- You might consider wrapping everything inside a class. We won't do that here, but if you want to play around with different numbers of rows/columns or different numbers of B/C layers it can be convenient.

First, we'll define the basic parameters of our model and the generators for the different layers.

```
"""Define problem parameters and get a set of GridQubits."""
# Set the dimensions of the grid.
n_cols = 3
n_rows = 3
# Set the value of the external magnetic field at each site.
h = 0.5 * np.ones((n_rows, n_cols))
# Arranging the qubits in a list-of-lists like this makes them easy to refer to later.
qubits = [[cirq.GridQubit(i, j) for j in range(n_cols)] for i in range(n_rows)]
```

```
def gamma_layer(gamma_value, h):
"""Generator for U(gamma, C) layer of QAOA
Args:
gamma: Float variational parameter for the circuit
h: Array of floats of external magnetic field values
"""
for i in range(n_rows):
for j in range(n_cols):
if i < n_rows - 1:
yield cirq.ZZ(qubits[i][j], qubits[i + 1][j])**gamma_value
if j < n_cols - 1:
yield cirq.ZZ(qubits[i][j], qubits[i][j + 1])**gamma_value
yield cirq.Z(qubits[i][j])**(gamma_value * h[i, j])
```

```
def beta_layer(beta_value):
"""Generator for U(beta, B) layer (mixing layer) of QAOA"""
for row in qubits:
for qubit in row:
yield cirq.X(qubit)**beta_value
```

Let's test these functions by constructing the circuit. Try making a circuit with different numbers of layers. How would you automatically make a circuit with a specified number of layers? Make sure the parameters of these layers are distinct `sympy.Symbol`

s for later optimization. Print the circuit to see that it's doing what you want it to do.

```
"""Create the QAOA circuit."""
# Use sympy.Symbols for the 𝛾 and β parameters.
gamma = sympy.Symbol("𝛄")
beta = sympy.Symbol("β")
# Start in the H|0> state.
qaoa = cirq.Circuit(cirq.H.on_each(qubits))
# Your code here!
# Display the QAOA circuit.
qaoa
```

#### Solution

We'll just illustrate the solution for a single $C$ layer and a single $B$ layer.

```
"""Create the QAOA circuit."""
# Use sympy.Symbols for the 𝛾 and β parameters.
gamma = sympy.Symbol("𝛄")
beta = sympy.Symbol("β")
# Start in the H|0> state.
qaoa = cirq.Circuit(cirq.H.on_each(qubits))
# Implement the U(gamma, C) operator.
qaoa.append(gamma_layer(gamma, h))
# Implement the U(beta, B) operator.
qaoa.append(beta_layer(beta), strategy=cirq.InsertStrategy.NEW_THEN_INLINE)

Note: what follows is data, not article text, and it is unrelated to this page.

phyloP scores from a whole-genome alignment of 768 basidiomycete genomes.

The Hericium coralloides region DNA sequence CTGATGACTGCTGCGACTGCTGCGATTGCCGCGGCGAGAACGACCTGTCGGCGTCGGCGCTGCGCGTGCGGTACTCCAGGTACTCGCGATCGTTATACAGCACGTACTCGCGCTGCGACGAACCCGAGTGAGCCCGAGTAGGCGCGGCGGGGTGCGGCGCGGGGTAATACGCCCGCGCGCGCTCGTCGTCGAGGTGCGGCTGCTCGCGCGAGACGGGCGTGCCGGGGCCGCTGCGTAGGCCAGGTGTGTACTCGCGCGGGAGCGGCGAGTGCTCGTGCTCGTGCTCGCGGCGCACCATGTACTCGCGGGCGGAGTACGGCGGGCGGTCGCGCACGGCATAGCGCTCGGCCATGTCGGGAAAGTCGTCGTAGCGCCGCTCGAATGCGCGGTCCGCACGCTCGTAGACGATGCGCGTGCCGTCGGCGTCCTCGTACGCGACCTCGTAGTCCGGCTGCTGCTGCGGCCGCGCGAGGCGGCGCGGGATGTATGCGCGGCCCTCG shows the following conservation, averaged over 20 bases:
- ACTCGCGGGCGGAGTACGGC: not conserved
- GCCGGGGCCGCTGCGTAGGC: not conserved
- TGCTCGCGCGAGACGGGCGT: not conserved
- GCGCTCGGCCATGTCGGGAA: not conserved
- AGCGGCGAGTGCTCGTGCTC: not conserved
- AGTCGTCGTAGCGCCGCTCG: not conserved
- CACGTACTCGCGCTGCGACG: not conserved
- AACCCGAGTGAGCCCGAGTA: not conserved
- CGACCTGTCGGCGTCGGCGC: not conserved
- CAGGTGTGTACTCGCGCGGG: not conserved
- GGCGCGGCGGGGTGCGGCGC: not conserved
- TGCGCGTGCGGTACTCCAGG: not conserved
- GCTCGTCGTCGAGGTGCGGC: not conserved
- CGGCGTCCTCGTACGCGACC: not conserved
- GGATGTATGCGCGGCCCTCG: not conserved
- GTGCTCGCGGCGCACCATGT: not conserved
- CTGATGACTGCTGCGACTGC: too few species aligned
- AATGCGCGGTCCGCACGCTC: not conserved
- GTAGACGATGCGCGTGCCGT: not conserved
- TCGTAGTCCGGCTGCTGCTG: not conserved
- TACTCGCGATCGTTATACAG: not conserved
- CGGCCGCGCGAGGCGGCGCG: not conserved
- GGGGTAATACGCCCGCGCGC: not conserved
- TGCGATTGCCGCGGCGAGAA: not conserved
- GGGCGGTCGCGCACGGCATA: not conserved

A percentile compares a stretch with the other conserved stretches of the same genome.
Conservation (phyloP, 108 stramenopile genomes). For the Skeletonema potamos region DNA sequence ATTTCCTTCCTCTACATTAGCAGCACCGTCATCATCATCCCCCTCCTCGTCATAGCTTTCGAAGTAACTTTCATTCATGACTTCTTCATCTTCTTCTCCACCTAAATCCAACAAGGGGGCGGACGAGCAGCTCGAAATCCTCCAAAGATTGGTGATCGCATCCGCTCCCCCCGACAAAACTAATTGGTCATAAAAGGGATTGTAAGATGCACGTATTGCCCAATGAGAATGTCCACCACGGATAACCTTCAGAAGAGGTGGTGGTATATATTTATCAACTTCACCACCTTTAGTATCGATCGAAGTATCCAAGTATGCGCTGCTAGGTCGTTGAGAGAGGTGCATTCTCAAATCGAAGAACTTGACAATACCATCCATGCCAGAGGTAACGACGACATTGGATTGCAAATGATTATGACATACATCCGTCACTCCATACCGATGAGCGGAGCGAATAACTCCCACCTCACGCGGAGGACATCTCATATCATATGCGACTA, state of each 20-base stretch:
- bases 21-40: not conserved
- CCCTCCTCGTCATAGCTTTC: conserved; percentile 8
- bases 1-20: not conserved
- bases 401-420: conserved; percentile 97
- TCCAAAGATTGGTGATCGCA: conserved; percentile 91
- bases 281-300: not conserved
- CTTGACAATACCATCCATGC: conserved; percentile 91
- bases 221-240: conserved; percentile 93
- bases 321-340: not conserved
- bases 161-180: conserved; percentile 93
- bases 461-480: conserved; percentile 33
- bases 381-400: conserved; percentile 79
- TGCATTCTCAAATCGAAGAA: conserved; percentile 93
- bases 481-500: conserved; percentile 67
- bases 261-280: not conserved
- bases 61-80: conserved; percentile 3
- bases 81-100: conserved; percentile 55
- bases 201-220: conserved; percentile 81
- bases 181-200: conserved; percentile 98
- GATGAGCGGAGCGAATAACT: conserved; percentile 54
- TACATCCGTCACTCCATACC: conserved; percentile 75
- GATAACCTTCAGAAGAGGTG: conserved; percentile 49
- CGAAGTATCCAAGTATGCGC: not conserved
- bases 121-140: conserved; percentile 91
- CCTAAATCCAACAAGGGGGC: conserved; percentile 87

# Display the QAOA circuit.
qaoa
```

### Computing the energy

To train the QAOA circuit (that is, find the optimal values of the parameters) we're going to need to be able to compute the expectation value of the Ising model energy.

If we were using real hardware, the only way to compute the expectation value of the energy would be to estimate it by sampling. Using a simulator we can alternatively compute the wavefunction and then calculate the expectation value from that. Not only does this save us from having to worry about statistical error, it also tends to be faster that simulating the sampling process.

We divide the total energy by the number of qubits because we expect the energy to scale with the size of the system.

```
def energy_from_wavefunction(wf, h):
"""Computes the energy-per-site of the Ising model directly from the
a given wavefunction.
Args:
wf: Array of size 2**(n_rows * n_cols) specifying the wavefunction.
h: Array of shape (n_rows, n_cols) giving the magnetic field values.
Returns:
energy: Float equal to the expectation value of the energy per site
"""
n_sites = n_rows * n_cols
# Z is an array of shape (n_sites, 2**n_sites). Each row consists of the
# 2**n_sites non-zero entries in the operator that is the Pauli-Z matrix on
# one of the qubits times the identites on the other qubits. The
# (i*n_cols + j)th row corresponds to qubit (i,j).
Z = np.array([(-1)**(np.arange(2**n_sites) >> i) for i in range(n_sites - 1, -1, -1)])
# Create the operator corresponding to the interaction energy summed over all
# nearest-neighbor pairs of qubits
ZZ_filter = np.zeros_like(wf, dtype=float)
for i in range(n_rows):
for j in range(n_cols):
if i < n_rows - 1:
ZZ_filter += Z[i * n_cols + j] * Z[(i + 1) * n_cols + j]
if j < n_cols - 1:
ZZ_filter += Z[i * n_cols + j] * Z[i * n_cols + (j + 1)]
energy_operator = -ZZ_filter - h.reshape(n_sites).dot(Z)
# Expectation value of the energy divided by the number of sites
return np.sum(np.abs(wf)**2 * energy_operator) / n_sites
```

We'll also need a helper function that computes the expected value of the energy given some parameters of the QAOA.

```
def energy_from_params(gamma_value, beta_value, qaoa, h):
"""Returns the energy given values of the parameters."""
sim = cirq.Simulator()
params = cirq.ParamResolver({"𝛄": gamma_value, "β": beta_value})
wf = sim.simulate(qaoa, param_resolver=params).final_state_vector